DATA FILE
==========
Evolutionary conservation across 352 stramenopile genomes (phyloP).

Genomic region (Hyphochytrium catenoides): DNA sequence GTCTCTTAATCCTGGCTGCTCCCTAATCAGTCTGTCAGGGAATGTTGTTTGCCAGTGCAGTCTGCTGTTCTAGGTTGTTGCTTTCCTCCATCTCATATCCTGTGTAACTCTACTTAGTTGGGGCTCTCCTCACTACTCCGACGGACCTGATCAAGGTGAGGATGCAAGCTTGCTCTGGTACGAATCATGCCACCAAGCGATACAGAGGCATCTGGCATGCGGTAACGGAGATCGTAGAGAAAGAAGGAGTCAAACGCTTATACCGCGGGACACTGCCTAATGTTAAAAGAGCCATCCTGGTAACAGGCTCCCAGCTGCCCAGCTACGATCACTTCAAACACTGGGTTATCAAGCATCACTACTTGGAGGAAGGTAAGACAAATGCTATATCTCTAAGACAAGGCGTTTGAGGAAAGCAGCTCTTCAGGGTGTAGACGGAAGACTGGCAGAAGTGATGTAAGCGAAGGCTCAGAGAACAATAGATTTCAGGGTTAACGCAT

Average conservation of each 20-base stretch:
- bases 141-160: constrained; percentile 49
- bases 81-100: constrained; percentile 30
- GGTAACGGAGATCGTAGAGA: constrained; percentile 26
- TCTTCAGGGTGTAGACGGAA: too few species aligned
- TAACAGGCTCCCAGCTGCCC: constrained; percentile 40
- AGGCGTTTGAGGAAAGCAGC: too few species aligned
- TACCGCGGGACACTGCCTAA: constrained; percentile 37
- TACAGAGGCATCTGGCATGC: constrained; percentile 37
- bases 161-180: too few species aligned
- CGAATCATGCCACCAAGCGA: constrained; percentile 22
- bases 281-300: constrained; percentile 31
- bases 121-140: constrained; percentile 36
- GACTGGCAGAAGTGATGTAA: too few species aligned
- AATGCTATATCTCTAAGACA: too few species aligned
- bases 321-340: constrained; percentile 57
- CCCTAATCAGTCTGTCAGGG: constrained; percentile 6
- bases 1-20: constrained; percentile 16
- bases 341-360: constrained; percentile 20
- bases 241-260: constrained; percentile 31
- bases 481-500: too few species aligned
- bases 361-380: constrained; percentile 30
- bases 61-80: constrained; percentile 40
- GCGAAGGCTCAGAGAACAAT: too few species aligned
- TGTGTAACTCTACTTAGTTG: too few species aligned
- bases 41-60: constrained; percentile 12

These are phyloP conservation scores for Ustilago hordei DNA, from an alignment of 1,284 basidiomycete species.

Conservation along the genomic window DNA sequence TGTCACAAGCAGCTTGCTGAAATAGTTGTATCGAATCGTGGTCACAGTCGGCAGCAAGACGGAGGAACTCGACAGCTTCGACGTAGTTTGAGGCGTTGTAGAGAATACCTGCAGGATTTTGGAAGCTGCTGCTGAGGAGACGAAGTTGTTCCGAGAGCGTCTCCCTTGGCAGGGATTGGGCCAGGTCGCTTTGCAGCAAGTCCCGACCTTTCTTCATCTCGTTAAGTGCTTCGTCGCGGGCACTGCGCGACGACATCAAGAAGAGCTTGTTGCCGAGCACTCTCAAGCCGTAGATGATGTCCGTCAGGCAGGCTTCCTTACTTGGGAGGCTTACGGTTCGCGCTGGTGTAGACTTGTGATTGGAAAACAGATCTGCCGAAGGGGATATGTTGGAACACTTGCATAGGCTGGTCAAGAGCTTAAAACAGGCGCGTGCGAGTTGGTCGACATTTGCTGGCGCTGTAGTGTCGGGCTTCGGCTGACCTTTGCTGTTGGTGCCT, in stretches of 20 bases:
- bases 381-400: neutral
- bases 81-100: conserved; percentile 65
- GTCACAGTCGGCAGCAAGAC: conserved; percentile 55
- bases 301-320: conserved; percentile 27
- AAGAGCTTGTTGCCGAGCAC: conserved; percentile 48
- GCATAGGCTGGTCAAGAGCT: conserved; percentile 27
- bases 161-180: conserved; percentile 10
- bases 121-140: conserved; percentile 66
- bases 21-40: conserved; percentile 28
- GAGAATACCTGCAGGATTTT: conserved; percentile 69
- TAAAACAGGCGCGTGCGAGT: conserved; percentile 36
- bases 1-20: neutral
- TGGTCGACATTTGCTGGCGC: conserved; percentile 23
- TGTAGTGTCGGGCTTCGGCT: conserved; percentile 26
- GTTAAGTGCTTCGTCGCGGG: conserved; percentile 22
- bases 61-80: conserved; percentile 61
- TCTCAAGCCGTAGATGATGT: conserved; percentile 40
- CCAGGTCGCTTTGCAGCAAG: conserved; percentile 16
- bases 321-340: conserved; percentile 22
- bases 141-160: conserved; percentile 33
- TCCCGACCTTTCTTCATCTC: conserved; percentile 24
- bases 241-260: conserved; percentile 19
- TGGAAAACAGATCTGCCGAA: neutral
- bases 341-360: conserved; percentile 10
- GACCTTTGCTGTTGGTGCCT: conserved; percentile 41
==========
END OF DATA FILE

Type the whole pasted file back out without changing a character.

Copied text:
Evolutionary conservation across 352 stramenopile genomes (phyloP).

Genomic region (Hyphochytrium catenoides): DNA sequence GTCTCTTAATCCTGGCTGCTCCCTAATCAGTCTGTCAGGGAATGTTGTTTGCCAGTGCAGTCTGCTGTTCTAGGTTGTTGCTTTCCTCCATCTCATATCCTGTGTAACTCTACTTAGTTGGGGCTCTCCTCACTACTCCGACGGACCTGATCAAGGTGAGGATGCAAGCTTGCTCTGGTACGAATCATGCCACCAAGCGATACAGAGGCATCTGGCATGCGGTAACGGAGATCGTAGAGAAAGAAGGAGTCAAACGCTTATACCGCGGGACACTGCCTAATGTTAAAAGAGCCATCCTGGTAACAGGCTCCCAGCTGCCCAGCTACGATCACTTCAAACACTGGGTTATCAAGCATCACTACTTGGAGGAAGGTAAGACAAATGCTATATCTCTAAGACAAGGCGTTTGAGGAAAGCAGCTCTTCAGGGTGTAGACGGAAGACTGGCAGAAGTGATGTAAGCGAAGGCTCAGAGAACAATAGATTTCAGGGTTAACGCAT

Average conservation of each 20-base stretch:
- bases 141-160: constrained; percentile 49
- bases 81-100: constrained; percentile 30
- GGTAACGGAGATCGTAGAGA: constrained; percentile 26
- TCTTCAGGGTGTAGACGGAA: too few species aligned
- TAACAGGCTCCCAGCTGCCC: constrained; percentile 40
- AGGCGTTTGAGGAAAGCAGC: too few species aligned
- TACCGCGGGACACTGCCTAA: constrained; percentile 37
- TACAGAGGCATCTGGCATGC: constrained; percentile 37
- bases 161-180: too few species aligned
- CGAATCATGCCACCAAGCGA: constrained; percentile 22
- bases 281-300: constrained; percentile 31
- bases 121-140: constrained; percentile 36
- GACTGGCAGAAGTGATGTAA: too few species aligned
- AATGCTATATCTCTAAGACA: too few species aligned
- bases 321-340: constrained; percentile 57
- CCCTAATCAGTCTGTCAGGG: constrained; percentile 6
- bases 1-20: constrained; percentile 16
- bases 341-360: constrained; percentile 20
- bases 241-260: constrained; percentile 31
- bases 481-500: too few species aligned
- bases 361-380: constrained; percentile 30
- bases 61-80: constrained; percentile 40
- GCGAAGGCTCAGAGAACAAT: too few species aligned
- TGTGTAACTCTACTTAGTTG: too few species aligned
- bases 41-60: constrained; percentile 12

These are phyloP conservation scores for Ustilago hordei DNA, from an alignment of 1,284 basidiomycete species.

Conservation along the genomic window DNA sequence TGTCACAAGCAGCTTGCTGAAATAGTTGTATCGAATCGTGGTCACAGTCGGCAGCAAGACGGAGGAACTCGACAGCTTCGACGTAGTTTGAGGCGTTGTAGAGAATACCTGCAGGATTTTGGAAGCTGCTGCTGAGGAGACGAAGTTGTTCCGAGAGCGTCTCCCTTGGCAGGGATTGGGCCAGGTCGCTTTGCAGCAAGTCCCGACCTTTCTTCATCTCGTTAAGTGCTTCGTCGCGGGCACTGCGCGACGACATCAAGAAGAGCTTGTTGCCGAGCACTCTCAAGCCGTAGATGATGTCCGTCAGGCAGGCTTCCTTACTTGGGAGGCTTACGGTTCGCGCTGGTGTAGACTTGTGATTGGAAAACAGATCTGCCGAAGGGGATATGTTGGAACACTTGCATAGGCTGGTCAAGAGCTTAAAACAGGCGCGTGCGAGTTGGTCGACATTTGCTGGCGCTGTAGTGTCGGGCTTCGGCTGACCTTTGCTGTTGGTGCCT, in stretches of 20 bases:
- bases 381-400: neutral
- bases 81-100: conserved; percentile 65
- GTCACAGTCGGCAGCAAGAC: conserved; percentile 55
- bases 301-320: conserved; percentile 27
- AAGAGCTTGTTGCCGAGCAC: conserved; percentile 48
- GCATAGGCTGGTCAAGAGCT: conserved; percentile 27
- bases 161-180: conserved; percentile 10
- bases 121-140: conserved; percentile 66
- bases 21-40: conserved; percentile 28
- GAGAATACCTGCAGGATTTT: conserved; percentile 69
- TAAAACAGGCGCGTGCGAGT: conserved; percentile 36
- bases 1-20: neutral
- TGGTCGACATTTGCTGGCGC: conserved; percentile 23
- TGTAGTGTCGGGCTTCGGCT: conserved; percentile 26
- GTTAAGTGCTTCGTCGCGGG: conserved; percentile 22
- bases 61-80: conserved; percentile 61
- TCTCAAGCCGTAGATGATGT: conserved; percentile 40
- CCAGGTCGCTTTGCAGCAAG: conserved; percentile 16
- bases 321-340: conserved; percentile 22
- bases 141-160: conserved; percentile 33
- TCCCGACCTTTCTTCATCTC: conserved; percentile 24
- bases 241-260: conserved; percentile 19
- TGGAAAACAGATCTGCCGAA: neutral
- bases 341-360: conserved; percentile 10
- GACCTTTGCTGTTGGTGCCT: conserved; percentile 41